CommonMark’s Markdown Syntax Support

          Projects or platforms that already implement the CommonMark specification as the baseline of their specific flavor are often superset of the strict subset of the CommonMark Markdown specification. For the most part of it, CommonMark has mitigated a lot of ambiguities by building a spec that is built to be built on. GFM is a prime example, while it supports every CommonMark syntax, it also extends it to suits its usage.

          CommonMark’s syntax support can be limited at first, for example, it has no support for this table syntax, but it is important to know that this is by design as this comment in this thread of conversation reveals: that the supported syntax is strict and said to be the core syntax of the language itself — the same specified by its creator, John Gruber in Markdown: Syntax.

          At the time of writing, here are a number of supported syntax:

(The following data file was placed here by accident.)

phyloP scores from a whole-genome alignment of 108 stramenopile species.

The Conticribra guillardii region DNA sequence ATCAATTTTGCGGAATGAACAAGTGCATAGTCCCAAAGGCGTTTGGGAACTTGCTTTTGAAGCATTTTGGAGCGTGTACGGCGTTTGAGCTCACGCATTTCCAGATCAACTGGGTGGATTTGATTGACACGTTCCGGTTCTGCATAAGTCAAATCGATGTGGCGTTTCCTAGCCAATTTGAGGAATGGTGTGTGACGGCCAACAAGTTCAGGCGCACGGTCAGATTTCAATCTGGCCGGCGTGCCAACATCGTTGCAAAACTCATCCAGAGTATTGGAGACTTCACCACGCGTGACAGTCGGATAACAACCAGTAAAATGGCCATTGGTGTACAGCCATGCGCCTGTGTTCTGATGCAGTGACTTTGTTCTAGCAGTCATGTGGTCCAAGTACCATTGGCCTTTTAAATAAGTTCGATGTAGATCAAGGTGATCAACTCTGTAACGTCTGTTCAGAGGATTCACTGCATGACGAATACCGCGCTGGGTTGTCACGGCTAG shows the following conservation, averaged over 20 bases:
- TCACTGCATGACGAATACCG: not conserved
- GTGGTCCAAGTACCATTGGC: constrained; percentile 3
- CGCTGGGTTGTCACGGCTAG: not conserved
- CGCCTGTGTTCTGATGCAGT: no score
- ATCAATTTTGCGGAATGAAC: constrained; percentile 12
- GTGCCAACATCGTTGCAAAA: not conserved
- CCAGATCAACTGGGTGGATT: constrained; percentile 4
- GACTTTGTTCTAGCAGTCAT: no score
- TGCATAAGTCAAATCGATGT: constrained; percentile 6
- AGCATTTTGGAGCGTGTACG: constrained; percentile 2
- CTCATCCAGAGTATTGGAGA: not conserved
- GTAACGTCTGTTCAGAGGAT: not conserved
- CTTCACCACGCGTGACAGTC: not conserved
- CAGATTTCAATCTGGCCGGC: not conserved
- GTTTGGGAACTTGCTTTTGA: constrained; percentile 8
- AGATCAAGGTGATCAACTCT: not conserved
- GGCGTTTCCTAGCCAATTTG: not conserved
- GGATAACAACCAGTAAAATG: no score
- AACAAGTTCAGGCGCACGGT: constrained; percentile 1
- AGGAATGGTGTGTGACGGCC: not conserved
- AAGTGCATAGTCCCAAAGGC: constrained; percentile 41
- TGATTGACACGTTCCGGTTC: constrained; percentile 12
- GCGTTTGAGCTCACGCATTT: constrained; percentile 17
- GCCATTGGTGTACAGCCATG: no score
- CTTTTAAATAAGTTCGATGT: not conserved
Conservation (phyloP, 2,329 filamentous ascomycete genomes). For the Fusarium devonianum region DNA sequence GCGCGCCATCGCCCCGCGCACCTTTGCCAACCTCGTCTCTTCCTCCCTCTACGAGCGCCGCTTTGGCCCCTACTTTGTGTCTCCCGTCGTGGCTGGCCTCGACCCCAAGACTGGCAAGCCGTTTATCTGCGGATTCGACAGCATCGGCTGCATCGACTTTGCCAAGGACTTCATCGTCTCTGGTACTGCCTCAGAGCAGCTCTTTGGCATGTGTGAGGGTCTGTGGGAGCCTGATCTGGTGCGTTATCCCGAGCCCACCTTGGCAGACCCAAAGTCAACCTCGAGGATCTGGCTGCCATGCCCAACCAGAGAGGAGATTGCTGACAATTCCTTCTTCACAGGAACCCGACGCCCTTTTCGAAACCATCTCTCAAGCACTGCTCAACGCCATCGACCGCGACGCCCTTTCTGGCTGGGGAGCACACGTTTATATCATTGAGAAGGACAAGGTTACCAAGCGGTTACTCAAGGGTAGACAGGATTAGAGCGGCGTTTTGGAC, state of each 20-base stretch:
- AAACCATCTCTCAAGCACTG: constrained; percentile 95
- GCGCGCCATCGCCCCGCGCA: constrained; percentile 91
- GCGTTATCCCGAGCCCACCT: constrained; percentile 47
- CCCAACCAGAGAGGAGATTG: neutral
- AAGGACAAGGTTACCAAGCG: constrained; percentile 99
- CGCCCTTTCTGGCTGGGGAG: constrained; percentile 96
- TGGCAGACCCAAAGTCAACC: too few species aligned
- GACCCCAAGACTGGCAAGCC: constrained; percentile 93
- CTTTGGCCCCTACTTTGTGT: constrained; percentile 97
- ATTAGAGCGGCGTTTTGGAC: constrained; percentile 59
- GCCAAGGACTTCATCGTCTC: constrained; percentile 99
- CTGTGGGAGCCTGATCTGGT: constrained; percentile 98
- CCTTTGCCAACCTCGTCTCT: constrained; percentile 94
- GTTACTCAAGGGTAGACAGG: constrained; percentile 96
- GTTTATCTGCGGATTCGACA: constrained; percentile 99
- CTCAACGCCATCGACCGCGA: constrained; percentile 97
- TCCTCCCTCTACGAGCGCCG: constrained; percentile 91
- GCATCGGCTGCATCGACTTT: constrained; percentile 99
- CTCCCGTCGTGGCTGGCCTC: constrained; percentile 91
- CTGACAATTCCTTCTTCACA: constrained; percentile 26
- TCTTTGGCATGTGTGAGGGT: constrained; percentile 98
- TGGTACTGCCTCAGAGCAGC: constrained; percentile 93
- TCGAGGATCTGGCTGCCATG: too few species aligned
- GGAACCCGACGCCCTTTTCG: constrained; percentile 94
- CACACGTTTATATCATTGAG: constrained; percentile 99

1. Paragraphs and Line Breaks,
          2. Headers,
          3. Emphasis and Strong Emphasis,
          4. Horizontal Rules,
          5. Lists,
          6. Links,
          7. Images,
          8. Blockquotes,
          9. Code,
          10. Code Blocks.

          To follow along with the examples, it is advised that you use the commonmark.js dingus editor to try out the syntax and get the rendered Preview, generated HTML, and AST.

          Paragraphs And Line Breaks

          In Markdown, paragraphs are continuous lines of text separated by at least a blank line.

          The following rules define a paragraph:

          1. Markdown paragraphs are rendered in HTML as the Paragraph element, <p>.